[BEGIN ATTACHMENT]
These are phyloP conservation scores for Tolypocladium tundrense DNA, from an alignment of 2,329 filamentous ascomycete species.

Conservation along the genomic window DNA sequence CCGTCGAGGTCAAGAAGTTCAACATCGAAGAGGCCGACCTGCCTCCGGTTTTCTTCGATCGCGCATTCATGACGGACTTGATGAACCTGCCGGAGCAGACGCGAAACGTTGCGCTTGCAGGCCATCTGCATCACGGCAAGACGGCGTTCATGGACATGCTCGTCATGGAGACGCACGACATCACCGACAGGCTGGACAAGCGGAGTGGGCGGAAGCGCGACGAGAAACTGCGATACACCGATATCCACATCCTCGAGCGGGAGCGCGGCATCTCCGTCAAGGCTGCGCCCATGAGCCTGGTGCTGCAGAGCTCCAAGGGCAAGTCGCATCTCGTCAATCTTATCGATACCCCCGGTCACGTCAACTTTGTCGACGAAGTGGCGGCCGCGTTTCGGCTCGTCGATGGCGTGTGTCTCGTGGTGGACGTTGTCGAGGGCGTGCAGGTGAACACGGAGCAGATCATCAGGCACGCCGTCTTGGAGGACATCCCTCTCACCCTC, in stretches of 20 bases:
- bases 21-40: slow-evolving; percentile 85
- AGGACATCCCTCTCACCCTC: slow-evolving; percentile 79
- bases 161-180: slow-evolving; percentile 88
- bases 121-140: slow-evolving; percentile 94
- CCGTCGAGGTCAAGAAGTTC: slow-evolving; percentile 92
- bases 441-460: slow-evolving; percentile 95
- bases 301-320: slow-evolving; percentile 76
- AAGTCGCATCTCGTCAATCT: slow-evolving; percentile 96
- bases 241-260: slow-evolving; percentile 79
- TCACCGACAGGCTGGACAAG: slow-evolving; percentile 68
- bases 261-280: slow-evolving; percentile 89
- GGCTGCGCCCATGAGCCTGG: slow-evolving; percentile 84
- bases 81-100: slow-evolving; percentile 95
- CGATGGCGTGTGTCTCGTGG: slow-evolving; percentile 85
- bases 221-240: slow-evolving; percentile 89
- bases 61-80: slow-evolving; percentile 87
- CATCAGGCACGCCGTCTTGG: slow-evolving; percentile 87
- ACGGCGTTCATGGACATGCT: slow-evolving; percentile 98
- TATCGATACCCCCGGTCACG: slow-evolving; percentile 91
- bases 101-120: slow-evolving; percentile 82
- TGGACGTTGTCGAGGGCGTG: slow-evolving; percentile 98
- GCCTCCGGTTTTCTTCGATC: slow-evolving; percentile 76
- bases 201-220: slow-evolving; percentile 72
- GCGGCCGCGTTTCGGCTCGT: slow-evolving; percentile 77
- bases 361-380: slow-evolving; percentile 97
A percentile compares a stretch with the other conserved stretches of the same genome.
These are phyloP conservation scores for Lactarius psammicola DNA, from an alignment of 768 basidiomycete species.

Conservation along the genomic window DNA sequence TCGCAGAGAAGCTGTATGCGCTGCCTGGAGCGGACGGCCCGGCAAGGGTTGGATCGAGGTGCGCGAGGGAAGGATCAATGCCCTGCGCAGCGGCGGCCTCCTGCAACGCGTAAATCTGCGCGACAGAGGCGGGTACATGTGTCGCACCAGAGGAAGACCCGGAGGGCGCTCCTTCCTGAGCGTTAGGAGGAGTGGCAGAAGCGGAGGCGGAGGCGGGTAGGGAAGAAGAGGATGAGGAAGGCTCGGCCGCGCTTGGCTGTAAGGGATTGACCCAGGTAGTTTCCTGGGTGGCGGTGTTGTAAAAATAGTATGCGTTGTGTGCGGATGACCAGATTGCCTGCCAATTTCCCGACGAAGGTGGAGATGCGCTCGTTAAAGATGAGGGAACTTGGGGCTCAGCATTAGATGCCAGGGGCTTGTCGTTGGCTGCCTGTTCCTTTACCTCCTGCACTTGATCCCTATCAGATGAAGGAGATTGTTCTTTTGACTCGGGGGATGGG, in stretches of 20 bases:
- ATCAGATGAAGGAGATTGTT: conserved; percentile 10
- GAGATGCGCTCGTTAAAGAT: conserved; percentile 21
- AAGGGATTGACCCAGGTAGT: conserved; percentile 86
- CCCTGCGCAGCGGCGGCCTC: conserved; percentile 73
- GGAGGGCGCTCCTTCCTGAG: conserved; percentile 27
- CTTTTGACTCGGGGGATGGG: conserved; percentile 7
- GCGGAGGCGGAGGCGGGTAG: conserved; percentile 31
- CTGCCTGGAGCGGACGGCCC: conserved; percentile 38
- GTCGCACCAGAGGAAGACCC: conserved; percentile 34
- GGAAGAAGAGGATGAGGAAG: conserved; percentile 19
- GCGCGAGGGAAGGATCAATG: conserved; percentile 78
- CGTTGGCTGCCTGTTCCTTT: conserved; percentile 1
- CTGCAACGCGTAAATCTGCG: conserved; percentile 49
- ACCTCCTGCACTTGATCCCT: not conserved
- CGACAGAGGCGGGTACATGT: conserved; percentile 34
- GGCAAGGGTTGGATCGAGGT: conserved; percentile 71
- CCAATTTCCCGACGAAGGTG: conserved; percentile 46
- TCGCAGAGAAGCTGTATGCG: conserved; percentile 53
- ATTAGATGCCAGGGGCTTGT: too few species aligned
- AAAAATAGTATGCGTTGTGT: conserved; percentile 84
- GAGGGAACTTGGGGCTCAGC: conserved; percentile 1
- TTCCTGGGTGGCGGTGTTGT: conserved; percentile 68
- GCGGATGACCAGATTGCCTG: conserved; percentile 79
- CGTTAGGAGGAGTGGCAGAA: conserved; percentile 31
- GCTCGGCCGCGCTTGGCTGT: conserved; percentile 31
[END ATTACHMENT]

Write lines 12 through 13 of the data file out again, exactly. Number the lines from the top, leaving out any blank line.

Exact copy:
- TCACCGACAGGCTGGACAAG: slow-evolving; percentile 68
- bases 261-280: slow-evolving; percentile 89